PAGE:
Sia’s ‘Music’ Wins Three at 2021 Razzie Awards
Claire Miles - April 25, 2021

Smart

By Shel Silverstein

My dad gave me one dollar bill
'Cause I'm his smartest son,
And I swapped it for two shiny quarters
'Cause two is more than one!


And then I took the quarters
And traded them to Lou
For three dimes -- I guess he didn't know
That three is more than two!


Just then, along came old blind Bates
And just 'cause he can't see
He gave me four nickels for my three dimes,
And four is more than three!

And then I took the nickels to Hiram Coombs
Down at the seed-feed store,
And the fool gave me five pennies for them,
And five is more than four!


And then I went and showed my dad,
And he got red in the cheeks
And closed his eyes and shook his head --
Too proud of me to speak!

Just months after Sia’s feature directorial debut Music shocked awards observers by landing two Golden Globe nominations, the poorly-reviewed film has secured the dubious distinction of topping the 2021 Razzie Awards, celebrating the worst in film. Music, which ultimately didn’t win anything at the Golden Globes, won three Razzie awards: worst actress (Kate Hudson), supporting actress (Maddie Ziegler), and worst director (Sia). The film generated controversy months before its release as the musician chose to cast Ziegler as an autistic girl instead of an actor on the spectrum.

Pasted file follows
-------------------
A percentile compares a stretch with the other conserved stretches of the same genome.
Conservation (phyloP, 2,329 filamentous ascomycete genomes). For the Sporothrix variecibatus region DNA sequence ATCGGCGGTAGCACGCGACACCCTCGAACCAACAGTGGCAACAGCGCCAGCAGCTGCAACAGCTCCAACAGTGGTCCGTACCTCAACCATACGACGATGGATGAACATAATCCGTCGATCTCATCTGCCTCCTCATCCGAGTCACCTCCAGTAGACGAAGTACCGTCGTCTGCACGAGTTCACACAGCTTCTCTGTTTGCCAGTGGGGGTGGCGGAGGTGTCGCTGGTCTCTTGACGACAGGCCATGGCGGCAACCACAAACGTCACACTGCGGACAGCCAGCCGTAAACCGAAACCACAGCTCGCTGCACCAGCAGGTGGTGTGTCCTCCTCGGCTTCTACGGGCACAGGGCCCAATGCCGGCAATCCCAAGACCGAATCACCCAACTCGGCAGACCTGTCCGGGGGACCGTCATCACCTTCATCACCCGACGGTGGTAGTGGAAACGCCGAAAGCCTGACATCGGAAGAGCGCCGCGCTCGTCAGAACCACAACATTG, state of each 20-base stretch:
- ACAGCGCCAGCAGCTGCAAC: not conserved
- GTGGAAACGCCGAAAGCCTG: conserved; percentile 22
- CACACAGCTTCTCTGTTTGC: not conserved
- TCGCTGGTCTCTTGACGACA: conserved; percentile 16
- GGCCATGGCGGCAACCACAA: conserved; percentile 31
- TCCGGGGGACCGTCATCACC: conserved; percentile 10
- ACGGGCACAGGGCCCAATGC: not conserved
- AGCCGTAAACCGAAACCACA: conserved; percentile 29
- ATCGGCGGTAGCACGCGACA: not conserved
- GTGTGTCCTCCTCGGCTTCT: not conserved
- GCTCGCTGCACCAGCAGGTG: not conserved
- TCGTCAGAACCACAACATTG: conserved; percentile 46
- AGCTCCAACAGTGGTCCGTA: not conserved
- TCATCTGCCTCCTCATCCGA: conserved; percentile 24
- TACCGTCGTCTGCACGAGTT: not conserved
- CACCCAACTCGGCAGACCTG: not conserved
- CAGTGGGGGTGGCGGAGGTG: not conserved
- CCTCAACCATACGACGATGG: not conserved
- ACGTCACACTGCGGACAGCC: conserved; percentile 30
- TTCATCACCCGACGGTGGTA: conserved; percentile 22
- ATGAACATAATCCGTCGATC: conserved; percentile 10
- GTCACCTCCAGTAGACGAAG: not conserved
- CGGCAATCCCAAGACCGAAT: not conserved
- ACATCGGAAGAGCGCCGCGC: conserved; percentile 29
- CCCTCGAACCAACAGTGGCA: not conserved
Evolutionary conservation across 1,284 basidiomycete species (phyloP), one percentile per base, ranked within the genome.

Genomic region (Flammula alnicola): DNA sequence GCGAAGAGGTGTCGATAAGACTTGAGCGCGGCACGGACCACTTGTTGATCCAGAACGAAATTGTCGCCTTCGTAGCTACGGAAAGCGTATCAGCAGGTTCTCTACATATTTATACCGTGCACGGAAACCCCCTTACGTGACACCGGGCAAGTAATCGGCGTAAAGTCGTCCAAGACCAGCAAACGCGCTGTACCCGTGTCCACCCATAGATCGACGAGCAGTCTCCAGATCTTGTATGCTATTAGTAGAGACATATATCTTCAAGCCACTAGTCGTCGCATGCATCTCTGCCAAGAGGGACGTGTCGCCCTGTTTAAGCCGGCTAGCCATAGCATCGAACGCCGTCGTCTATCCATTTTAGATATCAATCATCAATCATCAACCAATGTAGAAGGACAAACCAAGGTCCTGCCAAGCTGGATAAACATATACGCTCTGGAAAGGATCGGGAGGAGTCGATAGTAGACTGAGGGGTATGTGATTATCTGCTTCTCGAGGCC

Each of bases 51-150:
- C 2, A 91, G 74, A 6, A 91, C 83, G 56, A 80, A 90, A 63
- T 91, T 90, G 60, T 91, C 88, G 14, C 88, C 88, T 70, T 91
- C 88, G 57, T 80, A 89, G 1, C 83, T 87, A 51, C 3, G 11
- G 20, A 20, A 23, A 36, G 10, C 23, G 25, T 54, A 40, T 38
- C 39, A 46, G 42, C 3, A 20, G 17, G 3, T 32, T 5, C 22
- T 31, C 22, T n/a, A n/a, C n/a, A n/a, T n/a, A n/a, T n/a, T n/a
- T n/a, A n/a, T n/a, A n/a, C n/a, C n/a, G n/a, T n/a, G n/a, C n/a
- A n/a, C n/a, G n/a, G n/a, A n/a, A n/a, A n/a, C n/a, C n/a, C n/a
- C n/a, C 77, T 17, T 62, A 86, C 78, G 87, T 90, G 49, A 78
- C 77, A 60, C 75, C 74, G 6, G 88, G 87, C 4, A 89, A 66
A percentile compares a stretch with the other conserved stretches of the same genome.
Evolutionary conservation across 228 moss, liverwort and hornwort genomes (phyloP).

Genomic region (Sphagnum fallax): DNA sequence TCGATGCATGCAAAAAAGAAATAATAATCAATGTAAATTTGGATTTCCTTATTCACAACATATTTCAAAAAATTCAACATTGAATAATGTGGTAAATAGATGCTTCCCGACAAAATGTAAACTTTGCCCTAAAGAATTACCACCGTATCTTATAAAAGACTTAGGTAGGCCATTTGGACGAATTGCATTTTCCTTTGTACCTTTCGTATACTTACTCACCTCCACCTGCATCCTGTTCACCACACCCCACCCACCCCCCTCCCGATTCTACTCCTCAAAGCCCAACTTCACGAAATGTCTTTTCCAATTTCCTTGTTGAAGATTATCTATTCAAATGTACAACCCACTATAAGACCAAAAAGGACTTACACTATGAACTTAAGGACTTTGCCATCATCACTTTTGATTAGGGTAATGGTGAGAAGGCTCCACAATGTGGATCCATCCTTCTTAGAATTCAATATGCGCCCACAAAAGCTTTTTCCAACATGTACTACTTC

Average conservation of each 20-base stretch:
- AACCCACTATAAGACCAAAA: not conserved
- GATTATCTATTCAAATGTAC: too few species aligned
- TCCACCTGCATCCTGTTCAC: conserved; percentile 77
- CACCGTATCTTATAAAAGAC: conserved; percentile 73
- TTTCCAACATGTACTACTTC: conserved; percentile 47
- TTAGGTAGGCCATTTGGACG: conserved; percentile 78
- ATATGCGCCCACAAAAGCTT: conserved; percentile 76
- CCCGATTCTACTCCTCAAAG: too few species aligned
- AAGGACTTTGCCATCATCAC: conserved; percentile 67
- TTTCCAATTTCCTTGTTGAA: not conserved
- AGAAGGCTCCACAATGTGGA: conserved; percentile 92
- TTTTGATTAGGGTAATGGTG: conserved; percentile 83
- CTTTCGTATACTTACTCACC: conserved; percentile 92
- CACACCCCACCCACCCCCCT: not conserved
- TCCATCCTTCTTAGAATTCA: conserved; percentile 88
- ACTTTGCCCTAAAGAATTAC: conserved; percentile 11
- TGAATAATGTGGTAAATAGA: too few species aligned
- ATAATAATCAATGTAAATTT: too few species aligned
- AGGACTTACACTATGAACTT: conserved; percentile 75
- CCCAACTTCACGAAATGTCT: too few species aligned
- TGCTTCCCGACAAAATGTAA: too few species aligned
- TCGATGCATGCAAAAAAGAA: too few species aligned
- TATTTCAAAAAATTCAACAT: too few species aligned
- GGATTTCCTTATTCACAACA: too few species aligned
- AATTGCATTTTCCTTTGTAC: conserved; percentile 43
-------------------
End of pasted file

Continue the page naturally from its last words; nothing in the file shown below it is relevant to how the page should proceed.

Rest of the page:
Kate Hudson dropped by Jimmy Kimmel Live! on February 19 where she discussed the criticism of her latest film, Music. The drama written and directed by singer-songwriter Sia has been under fire for its casting and portrayal of autism. Hudson, who has been nominated for a Golden Globe for her performance as Kazu “Zu” Gamble, said she felt the backlash was an “important dialogue,” but she felt the intended message of the film was expressed. “I think when people see the film, they will see the amount of love and sensitivity that was put into it,” Hudson told Kimmel. Sia’s decision to cast Maddie Ziegler as a nonverbal character with autism, as opposed to a performer on the autism spectrum, caused major backlash.

Getty Images/Jason Merritt/TERM/Entertainment

Telling Kimmel she welcomed the larger conversation, Hudson noted that she felt “terrible” that some people felt left out over the casting and portrayal of Ziegler’s character. “The spectrum is so wide and should be approached with far more conversation and understanding of how can we be more representative, what are the best ways to do that,” the actress told Kimmel. “We want to tell the best stories we can. There is no one who wants to upset anybody. When people feel upset about anything, it’s our job to listen and encourage more conversation with other people who want to tell these stories.”